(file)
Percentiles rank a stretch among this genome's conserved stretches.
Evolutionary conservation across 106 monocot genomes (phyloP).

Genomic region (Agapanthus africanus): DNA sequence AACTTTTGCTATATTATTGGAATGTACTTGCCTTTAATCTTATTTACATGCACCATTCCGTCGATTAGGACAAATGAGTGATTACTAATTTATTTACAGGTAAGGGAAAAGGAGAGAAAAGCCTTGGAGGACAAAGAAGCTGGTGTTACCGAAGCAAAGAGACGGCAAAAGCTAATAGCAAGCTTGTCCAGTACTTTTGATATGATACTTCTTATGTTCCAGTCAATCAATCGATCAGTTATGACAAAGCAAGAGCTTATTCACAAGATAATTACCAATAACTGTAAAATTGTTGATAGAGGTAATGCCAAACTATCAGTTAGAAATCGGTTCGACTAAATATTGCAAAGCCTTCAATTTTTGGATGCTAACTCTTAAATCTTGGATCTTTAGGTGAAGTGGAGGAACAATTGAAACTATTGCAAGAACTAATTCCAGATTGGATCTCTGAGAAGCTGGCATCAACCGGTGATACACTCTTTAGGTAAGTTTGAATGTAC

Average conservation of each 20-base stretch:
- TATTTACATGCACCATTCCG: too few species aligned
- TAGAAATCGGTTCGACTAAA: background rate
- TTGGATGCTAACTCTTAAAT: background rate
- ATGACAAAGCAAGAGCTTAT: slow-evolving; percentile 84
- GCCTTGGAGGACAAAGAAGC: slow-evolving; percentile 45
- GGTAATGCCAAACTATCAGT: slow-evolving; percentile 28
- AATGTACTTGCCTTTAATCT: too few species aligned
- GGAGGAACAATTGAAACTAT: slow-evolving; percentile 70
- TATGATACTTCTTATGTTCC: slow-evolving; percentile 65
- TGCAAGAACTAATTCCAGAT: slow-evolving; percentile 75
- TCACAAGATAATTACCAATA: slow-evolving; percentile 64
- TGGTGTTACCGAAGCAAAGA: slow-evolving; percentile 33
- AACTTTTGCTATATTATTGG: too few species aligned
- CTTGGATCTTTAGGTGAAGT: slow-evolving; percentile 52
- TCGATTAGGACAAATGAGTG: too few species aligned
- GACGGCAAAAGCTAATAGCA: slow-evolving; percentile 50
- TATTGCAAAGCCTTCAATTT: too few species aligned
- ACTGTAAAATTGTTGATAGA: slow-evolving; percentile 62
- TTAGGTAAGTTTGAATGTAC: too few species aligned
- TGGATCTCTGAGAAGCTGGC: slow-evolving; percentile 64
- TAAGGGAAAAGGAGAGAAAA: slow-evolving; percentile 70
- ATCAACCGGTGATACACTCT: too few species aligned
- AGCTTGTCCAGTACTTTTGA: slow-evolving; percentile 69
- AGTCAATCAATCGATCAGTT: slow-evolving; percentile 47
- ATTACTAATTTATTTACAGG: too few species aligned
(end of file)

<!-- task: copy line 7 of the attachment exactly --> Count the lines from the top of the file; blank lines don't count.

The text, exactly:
- TTGGATGCTAACTCTTAAAT: background rate